The game stars a total of five main protagonist characters: Achi Endo, Shinya Kanou, Kenji Osawa, Minoru Minorikawa, and Tama who all get wrapped up in a kidnapping case. The player must take on the role of each character over a 10 hour-long day. These stories run parallel to one another meaning players might replay sections of the story from a different perspective. As the player makes choices, the game’s story is altered, with a possible 50 different ways of ending the storyline.


One example of a branching path with a consequence would be where a character is given the option to run across the street in front of taxi, while ignoring a red light. After choosing to risk it and run across the street, the scenario will switch to the person in the taxi who is now late to an appointment because the taxi had to stop when a person ran in front of the car.

However, this could have all been avoided had the player chosen not to run across the street. Thankfully, there will be an option to redo choices. However, the player might want to play through the game even if it’s leading to the bad ending. By doing so they will not only unlock additional content at the end of the game, but they’ll also get see some hilarious or horrible situations that the characters might find themselves in.


Instead of using an in-house localization team, Spike Chunsoft is working with Kajiya Productions to assist in the translation process. Lead by Alex Smith, the same team has worked on many beloved games, including: Tactics Ogre: Let Us Cling Together, Final Fantasy XII, and Vagrant Story, to name a few.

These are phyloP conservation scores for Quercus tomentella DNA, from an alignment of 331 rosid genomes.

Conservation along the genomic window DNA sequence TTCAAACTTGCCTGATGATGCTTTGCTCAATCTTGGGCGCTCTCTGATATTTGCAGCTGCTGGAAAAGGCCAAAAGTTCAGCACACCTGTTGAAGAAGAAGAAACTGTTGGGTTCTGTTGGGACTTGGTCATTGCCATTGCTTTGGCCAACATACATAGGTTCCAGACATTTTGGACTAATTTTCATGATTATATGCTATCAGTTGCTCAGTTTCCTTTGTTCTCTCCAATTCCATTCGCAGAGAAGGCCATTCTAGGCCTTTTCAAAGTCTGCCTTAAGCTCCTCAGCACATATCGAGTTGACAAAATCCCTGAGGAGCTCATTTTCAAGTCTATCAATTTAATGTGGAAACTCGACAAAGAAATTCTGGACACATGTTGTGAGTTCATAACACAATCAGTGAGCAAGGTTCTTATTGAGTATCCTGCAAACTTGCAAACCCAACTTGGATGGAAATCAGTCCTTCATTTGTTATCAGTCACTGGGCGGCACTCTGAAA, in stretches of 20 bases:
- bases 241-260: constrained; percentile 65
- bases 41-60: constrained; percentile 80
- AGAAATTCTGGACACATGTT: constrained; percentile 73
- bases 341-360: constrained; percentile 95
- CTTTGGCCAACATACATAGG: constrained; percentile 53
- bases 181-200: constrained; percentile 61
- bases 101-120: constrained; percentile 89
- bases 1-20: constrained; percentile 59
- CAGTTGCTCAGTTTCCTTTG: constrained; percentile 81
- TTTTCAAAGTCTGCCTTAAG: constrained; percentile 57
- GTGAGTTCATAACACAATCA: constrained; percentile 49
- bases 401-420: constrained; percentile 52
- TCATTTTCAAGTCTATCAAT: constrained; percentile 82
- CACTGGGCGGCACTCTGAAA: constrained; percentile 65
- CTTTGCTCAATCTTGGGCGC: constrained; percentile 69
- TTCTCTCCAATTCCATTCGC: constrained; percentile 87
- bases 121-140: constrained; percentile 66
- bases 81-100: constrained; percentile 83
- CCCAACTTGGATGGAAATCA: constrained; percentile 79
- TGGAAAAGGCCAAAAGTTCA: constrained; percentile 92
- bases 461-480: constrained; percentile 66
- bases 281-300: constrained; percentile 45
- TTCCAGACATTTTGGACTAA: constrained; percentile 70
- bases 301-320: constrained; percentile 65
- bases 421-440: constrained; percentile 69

Spike Chunsoft chose this team because they had the experience to take the humor, drama, and wordplay of 428: Shibuya Scramble and localize it in a way that can be associated with by western gamers, but still retains the same feeling as the Japanese release. One of the games that Alex Smith worked on was the first Phoenix Wright game, which is pretty hyper about its humor and contains subtle jokes that can be difficult to work with, in terms of localization. Since there’s some of that type of humor in 428: Shibuya Scramble, Spike Chunsoft assures us that the localization team has done a good job with capturing that feeling.

Every month, Kajiya Productions will send Spike Chunsoft pages of localized files that they as a company will go over and approve. Evidently, those who read the script will voluntarily laugh at the phrases that the localization team has come up with for some of the characters.


Spike Chunsoft’s David Kracker explained that the release of 428: Shibuya Scramble is a way for the company to gauge the interest of the visual novel market in the west by releasing of some of their more niche titles, outside of the Danganronpa and Zero Escape series.

More specifically, the localization of 428: Shibuya Scramble could mean that more of the developer’s titles could see a release in the west, such as Machi and also a proper release of Banshee’s Last Cry (Kamaitachi no Yoru). The latter was released half-heartedly in the west on iOS a few years ago, although with a not-so-great localization. Additionally, Spike Chunsoft is also looking into a possible release of Kenka Bancho Otome, but it might be some time before that happens.

428: Shibuya Scramble is a proper adventure visual novel for the west. With visual novel’s popularity on the rise, Spike Chunsoft is introducing this extremely niche, but beloved, game for a much larger audience. It’s left to be seen whether 428: Shibuya Scramble resonates with western fans, but I for one am expecting a brand new experience from a developer that has yet to let me down in the visual novel department.

428: Shibuya Scramble is coming to PS4 and PC in Spring 2018.

I’d like to thank Spike Chunsoft’s David Kracker for sitting down with me and letting me ask (probably) too many questions about 428: Shibuya Scramble during E3 2017.